All the powerful stories of knightly triumph have those moments when the laurel-sitting heroes pull themselves out of their comfort zones and onto paths of even greater glory. And in the case of truly gallant heroes, they also get a horse. My own moment (and my own steed) arrived when I got a mountain bike.
For years now, I have been a road biker exclusively. When people talk about taking the local trails, I respond with enthused non-committance. “Oh, yeah! Dead Cat Descent. Man. Go you,” I say. “Me? Oh, no mountain biking for me right now. Iron Horse training, you know. I can’t risk going 127 Hours until after the big ride.”
Of course, if I HAD ever mountain biked, I would have rocked it. I just had really good reasons for not mountain biking, like not having a mountain bike. Then someone had to go and generously give me their old ride.
This bike is no show horse. It is a hardtail, weighs as much as five road bikes, and sports—sit down, fainters—mere 26-inch tires. I mean, I’m not saying it’s the kind of bike you ship to third-world countries along with all the “Super Bowl Champion Carolina Panthers” T-shirts, because at least it has front shocks. All I’m saying is that this bike is a little closer to Ichabod Crane’s Gunpowder than it is to Gandalf’s Shadowfax.
A rickety steed never stopped a true sportsman, though. So I agreed with myself that I would learn to mountain bike—as soon as the Iron Horse was over. And as soon as I checked the bike out, washed the frame, lubed the chain, adjusted the seat, installed toe clips, pumped up the tires, test-rode it around the block, watched how-to videos online, read the trail maps, consulted my horoscope, and waited for the right weather.
While I waited, I had to come to grips with a certain fact: that excelling at mountain biking meant I would have to excel at falling. Falling was a given. All mountain bikers fall, and then they brag about how many ribs they cracked. To be perfect at mountain biking, I would have to give up on having my face un-smashed by fence posts.
Well, dammit. I could get good at falling. In fact, I made falling a goal. I declared that when I took my steed for its virgin spin, we would ride until I fell.
So this weekend, the stars finally aligned, and my bike could stall me no longer. I rode up to this back training ground at the college. I went at a time when I expected no other cyclists, so I would have free rein over the grounds. Yet this space is also—in support of the school’s interdisciplinary liberal arts approach to all subjects—a frisbee golf course. And several groups of frisbee golfers mingled about.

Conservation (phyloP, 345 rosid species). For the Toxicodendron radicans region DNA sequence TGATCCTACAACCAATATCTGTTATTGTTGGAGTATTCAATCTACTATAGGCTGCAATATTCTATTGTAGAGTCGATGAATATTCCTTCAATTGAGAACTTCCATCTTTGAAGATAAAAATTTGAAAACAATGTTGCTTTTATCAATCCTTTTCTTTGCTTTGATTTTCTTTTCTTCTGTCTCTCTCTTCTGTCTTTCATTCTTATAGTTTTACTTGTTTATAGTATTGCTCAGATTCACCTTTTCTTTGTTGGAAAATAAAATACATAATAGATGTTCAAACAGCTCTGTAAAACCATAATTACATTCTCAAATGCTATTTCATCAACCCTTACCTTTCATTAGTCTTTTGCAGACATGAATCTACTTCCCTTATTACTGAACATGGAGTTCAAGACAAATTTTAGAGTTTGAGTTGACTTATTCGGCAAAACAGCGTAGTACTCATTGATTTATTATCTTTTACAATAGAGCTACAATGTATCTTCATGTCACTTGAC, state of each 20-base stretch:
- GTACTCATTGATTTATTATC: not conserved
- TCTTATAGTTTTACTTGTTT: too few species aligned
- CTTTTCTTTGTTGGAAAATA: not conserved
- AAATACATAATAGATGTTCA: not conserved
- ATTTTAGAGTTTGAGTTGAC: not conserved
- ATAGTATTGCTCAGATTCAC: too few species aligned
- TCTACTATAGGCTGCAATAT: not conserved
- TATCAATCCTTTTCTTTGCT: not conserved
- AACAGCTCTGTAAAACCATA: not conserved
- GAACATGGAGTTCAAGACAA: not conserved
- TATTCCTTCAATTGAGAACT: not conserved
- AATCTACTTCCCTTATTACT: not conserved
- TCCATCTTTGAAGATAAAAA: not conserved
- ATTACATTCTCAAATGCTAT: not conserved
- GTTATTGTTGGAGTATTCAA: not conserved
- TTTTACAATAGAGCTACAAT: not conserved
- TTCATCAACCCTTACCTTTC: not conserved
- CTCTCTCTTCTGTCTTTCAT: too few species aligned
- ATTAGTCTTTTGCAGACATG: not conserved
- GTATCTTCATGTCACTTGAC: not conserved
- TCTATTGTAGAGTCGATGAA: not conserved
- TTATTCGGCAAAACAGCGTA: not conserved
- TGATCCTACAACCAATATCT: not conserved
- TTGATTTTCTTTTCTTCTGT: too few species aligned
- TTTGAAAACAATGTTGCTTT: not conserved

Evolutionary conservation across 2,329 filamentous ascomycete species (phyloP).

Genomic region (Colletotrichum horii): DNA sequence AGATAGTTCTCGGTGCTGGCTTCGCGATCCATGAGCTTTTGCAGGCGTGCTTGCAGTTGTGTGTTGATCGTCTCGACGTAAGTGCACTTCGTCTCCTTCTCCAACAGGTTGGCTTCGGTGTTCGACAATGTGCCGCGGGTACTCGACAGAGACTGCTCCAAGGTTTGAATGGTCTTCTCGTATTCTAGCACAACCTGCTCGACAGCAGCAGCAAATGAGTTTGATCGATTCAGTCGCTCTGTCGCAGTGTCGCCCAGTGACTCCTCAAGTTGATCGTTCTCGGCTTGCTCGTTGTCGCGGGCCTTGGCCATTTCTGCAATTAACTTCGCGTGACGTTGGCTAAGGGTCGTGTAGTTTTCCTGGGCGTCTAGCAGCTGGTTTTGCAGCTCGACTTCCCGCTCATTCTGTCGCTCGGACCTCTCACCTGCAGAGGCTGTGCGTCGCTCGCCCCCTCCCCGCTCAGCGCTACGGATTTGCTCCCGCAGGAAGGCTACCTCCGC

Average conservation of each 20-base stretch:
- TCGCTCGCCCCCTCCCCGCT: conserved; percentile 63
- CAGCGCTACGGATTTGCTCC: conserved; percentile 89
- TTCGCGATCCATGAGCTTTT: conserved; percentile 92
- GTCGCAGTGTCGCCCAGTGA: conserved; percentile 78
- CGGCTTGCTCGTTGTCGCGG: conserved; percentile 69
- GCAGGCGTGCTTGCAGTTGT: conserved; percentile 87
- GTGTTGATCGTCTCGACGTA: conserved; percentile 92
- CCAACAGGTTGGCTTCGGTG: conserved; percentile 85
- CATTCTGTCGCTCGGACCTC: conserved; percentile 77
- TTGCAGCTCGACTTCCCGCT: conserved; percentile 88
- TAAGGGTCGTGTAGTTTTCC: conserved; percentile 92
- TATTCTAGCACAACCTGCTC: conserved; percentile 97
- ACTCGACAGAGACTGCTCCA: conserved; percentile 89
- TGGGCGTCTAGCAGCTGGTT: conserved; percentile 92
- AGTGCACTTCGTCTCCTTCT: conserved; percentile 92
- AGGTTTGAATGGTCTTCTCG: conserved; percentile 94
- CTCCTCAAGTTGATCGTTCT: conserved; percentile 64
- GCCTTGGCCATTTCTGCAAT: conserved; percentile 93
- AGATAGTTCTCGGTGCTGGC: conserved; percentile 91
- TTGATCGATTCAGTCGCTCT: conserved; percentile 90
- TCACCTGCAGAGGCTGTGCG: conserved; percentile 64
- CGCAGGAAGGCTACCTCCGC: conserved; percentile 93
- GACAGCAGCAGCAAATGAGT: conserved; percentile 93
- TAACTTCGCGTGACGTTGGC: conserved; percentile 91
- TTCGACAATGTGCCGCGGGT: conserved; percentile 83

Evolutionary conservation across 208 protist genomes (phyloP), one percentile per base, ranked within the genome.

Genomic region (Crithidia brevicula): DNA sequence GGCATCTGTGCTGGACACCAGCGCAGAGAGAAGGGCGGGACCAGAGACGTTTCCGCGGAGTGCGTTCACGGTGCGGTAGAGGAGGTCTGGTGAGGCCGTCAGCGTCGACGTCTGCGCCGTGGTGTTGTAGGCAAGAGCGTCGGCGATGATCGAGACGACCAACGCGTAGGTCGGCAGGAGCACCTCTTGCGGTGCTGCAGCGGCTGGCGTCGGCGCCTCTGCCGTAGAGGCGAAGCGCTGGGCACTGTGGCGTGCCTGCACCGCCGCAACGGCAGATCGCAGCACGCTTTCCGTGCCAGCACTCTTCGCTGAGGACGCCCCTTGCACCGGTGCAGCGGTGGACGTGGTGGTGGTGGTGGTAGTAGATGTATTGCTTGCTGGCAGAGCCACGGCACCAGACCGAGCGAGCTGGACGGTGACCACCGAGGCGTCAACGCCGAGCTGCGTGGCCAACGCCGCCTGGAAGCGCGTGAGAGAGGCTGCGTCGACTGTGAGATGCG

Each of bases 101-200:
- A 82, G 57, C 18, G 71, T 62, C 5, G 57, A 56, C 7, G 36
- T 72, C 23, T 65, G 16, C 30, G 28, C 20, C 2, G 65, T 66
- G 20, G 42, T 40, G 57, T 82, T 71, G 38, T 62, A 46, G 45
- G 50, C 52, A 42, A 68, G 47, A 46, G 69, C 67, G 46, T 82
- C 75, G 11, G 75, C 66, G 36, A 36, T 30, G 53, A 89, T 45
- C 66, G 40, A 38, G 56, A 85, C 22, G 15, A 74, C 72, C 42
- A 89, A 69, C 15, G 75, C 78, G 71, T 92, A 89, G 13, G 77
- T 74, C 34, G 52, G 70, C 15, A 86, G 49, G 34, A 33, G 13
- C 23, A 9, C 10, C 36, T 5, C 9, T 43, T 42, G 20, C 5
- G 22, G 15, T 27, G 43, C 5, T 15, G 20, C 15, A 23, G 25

It would have been easy to let their presence deter me. After all, they might laugh at my poor bike! But I believed in my ride. Screw whatever these frolfers thought of my wheels.
I have to say, parts of my first mountain bike excursion were easy. The easiest parts of all were forgetting that I had brakes, and how to use them. So on the little downhills, the bike flailed about like Pokey while I masterfully jockeyed it out of the weeds. But we were doing it—careening through wide, sloping turns. Skidding out on straightaways. Dodging frisbolfers. We even rode over a rock! And to be honest, I don’t remember which way we were going when the bike wiped out.
What I do remember is getting up, dusting off my Spandex, collecting my water bottle from the brush, and fist-pumping to the sky. I did it! I fell like a pro, and I didn’t even fall for… let’s take a look at my phone… man, my screen sure is shaking a lot… how does basic subtraction work again?… nine whole minutes!
Now that may not sound like a lot of time to you professionals reading this. But to this noob, it felt like—well, like time didn’t exist while I was riding. It felt gooooood. Like being high on adrenaline and not dying even though you have every right to be dead by now. A lifetime’s worth of action packed into nine whole minutes, and it wasn’t even prom night.
And although I fulfilled my promise to go until I fell, and even though I suspected I might now require arthroscopic knee surgery, this ride wasn’t finished yet. Oh no. I still had to ride home, and I wasn’t about to let a bunch of frigolfers see me walking my bike back to the road.
Without going into details, we made it back. I interneted a list of famous horses before the shock wore off and came across Rocinante. According to the tamper-proof Wikipedia page, “Rocinante is not only Don Quixote’s horse, but also his double: like Don Quixote, he is awkward, past his prime, and engaged in a task beyond his capacities.” Now I’ve never read Don Quixote, but that sounds like an apt bike name to me.
This Fool’s Gold originally appeared in The Durango Telegraph and Four Corners Free Press.